Stories from Skid Row

Margaret Finlay

Ending up on Skid Row is something most of us are told to avoid; however, I ventured to Hollywood, California, with that exact purpose in mind. Along with other students through the Office for Civic Engagement, I traveled to Los Angeles, California, for a week during Wintersession 2018 to serve those experiencing poverty and homelessness. Though it may sound cliché, the week forever changed my perspective on poverty, hunger, and homelessness.

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School is beyond difficult, challenging, and stressful for all of us, but I entered L.A. as an English Education major focusing on the Global Theme of Social Inequality and Human Rights, and the education and schooling present in the lives of the children and adults we encountered in our service showed both the efficacy and deficiencies of the American education system.

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Throughout our time in California, we saw many efforts toward bettering the lives of oneself and others present in the many people and places we visited. We saw children returning “home” to a homeless shelter after school, with a backpack and fistful of papers in tow. We participated in after-school activities with students from the projects, attempting to fill the “risky” hours associated with the time after school and before parents return from work. We learned about classes that teach former gang members and ex-convicts about parenting, anger management, and getting a high school diploma. For those members of society who don’t mold into “standardized” education, these programs offer new opportunities and hope.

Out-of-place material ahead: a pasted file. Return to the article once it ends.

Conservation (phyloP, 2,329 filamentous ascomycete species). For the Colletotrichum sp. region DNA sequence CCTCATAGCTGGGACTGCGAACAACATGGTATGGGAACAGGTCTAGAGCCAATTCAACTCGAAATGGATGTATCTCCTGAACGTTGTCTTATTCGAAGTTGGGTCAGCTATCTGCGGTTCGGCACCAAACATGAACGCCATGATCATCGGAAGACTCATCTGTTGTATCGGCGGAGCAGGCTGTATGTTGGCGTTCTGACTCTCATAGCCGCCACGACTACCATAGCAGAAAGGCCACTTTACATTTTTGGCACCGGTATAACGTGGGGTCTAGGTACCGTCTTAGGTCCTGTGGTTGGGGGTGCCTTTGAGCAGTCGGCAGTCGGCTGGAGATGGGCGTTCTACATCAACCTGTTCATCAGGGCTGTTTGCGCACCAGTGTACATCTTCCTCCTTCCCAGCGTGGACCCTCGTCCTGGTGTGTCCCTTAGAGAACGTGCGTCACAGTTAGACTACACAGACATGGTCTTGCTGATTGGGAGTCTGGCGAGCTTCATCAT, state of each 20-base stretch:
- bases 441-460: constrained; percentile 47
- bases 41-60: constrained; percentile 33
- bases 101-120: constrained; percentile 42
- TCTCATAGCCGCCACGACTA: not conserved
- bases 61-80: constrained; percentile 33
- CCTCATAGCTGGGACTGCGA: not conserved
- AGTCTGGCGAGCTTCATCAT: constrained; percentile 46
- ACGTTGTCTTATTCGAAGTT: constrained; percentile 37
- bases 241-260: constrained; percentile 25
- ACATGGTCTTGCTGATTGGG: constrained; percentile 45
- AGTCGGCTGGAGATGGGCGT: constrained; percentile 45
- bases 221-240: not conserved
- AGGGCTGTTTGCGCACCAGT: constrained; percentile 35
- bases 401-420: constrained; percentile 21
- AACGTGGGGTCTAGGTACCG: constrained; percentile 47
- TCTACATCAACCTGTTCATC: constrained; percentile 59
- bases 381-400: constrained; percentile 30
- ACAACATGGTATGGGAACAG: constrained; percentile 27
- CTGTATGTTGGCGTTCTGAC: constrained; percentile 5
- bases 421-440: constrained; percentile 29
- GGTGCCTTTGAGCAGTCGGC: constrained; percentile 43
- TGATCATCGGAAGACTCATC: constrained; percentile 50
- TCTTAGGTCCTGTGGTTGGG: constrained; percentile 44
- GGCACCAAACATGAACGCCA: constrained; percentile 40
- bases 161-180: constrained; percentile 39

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Poverty versus Privilege

Hope: the one word that continues coming to mind even after the time has passed. Those experiencing homelessness and poverty never lost it. Children in the projects talked about it when they imagined leaving their harrowing conditions. Former gang members referred to it when they told stories of drive-bys and death. As many have said before: “Where there is life, there is hope.” No one exemplifies this idea more than those experiencing homelessness in Los Angeles.

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Painting fingernails at Union Rescue Mission

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